After sending what may yet be Canada's hardest boulder problem, local climber Gabe Lawson has set his sights on making a film.
"I'd really like to do what I can to bring some more attention back to Squamish, because we have some of the hardest climbs in the world and we have some of the best and most diverse climbing," said the 29-year-old.
If all goes according to plan, he'd like to make an entry for the Banff Mountain Film Festival and the Vancouver International Mountain Film Festival.
"I'm really excited for the film because I haven't ever really put out any climbing media aside from a few small videos on Instagram," said Lawson, who's originally from Victoria. "And so this will be like my first debut to the climbing world."
Lawson made headlines earlier this year after making a first ascent of a climb he christened The Megg, short for The Mega Egg, in January. It's located on the back side of the Space Monkey boulder, in the North Wall area.
The name pays homage to The Egg, a famous boulder problem that professional climber Chris Sharma put up in 1999 while touring North America. Documented in the film, Rampage, that climb was considered cutting-edge at the time.
Lawson, a web designer, said The Megg has features that remind him a lot of Sharma's problem, but takes it to another level.
"The climbing is actually very, very similar," he said. "It kind of has an extremely similar sequence in the way that you climb it, but it's much, much bigger. So, where The Egg is maybe four or five moves, this is 16 to 20 moves, so it's significantly taller — three or four times taller."
He gave it the suggested grade of V16, which makes it harder than any other boulder problem in Canada.
Lawson said he was hesitant to give it that rating, but he said he's tried a number of V15 climbs, and he had sent The Singularity in April 2022, which, at V14-15, was previously Squamish's hardest boulder. This gave him some context for what a V16 would feel like.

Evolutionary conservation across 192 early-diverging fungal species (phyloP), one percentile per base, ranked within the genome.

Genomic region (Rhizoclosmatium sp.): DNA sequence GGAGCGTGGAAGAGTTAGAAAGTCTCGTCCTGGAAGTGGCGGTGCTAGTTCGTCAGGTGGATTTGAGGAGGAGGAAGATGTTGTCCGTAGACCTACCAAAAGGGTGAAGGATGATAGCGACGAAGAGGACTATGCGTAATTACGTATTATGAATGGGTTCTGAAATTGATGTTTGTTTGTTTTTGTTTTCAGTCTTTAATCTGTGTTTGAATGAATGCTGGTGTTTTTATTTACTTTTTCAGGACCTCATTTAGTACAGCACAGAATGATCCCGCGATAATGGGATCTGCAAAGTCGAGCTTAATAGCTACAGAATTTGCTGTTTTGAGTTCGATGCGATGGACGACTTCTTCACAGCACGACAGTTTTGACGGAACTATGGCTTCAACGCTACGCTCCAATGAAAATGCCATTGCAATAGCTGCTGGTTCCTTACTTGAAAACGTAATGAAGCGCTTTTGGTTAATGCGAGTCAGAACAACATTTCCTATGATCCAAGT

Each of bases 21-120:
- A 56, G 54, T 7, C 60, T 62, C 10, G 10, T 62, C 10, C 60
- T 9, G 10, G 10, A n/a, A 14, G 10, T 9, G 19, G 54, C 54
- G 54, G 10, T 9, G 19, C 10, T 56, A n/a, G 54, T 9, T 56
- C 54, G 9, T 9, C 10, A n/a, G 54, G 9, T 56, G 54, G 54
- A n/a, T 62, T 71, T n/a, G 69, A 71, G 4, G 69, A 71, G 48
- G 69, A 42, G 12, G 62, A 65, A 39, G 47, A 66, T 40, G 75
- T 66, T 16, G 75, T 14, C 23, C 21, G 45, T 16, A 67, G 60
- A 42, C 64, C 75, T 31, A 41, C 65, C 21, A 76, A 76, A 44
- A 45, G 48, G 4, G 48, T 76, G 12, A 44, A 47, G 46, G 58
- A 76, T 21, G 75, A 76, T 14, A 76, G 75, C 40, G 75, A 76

"There were at least five or six professional climbers that just couldn't do a single move [on The Megg]," he added. "So it makes sense that [The Megg] is a significant step above the V14 and 15 here, just because with the V14s, when the professional climbers come, they'll be able to climb it in a session or maybe two or three sessions. Certainly, they can do all the moves right away. So seeing them not being able to do any moves on this was kind of eye-opening."
Bouldering difficulty goes from V0 at the lowest, all the way up to V17.
As for the next step after making the film, which he hopes to wrap up around summer this year, Lawson said he hopes it will open doors for him to focus more on the sport he loves.
He said this could be either by making more climbing films, competing or coaching.
"In an ideal world, I would probably spend a couple of years focusing on doing the hardest and best climbing that I can and putting out media for that," said Lawson. "And then, yeah, potentially taking a look at the competition circuit and, if not the Olympics, then for sure I'd like to maybe go to a World Cup."
He also said he'd like to work on mentorship as well, as he co-founded a coaching business called Power Spot.
"When I was younger, I was just constantly trying to learn and get better, but I just didn't really have a lot of resources out there from which to learn," said Lawson. "And so I've come a long way in climbing, and so I think it's important that now I can kind of try to give back."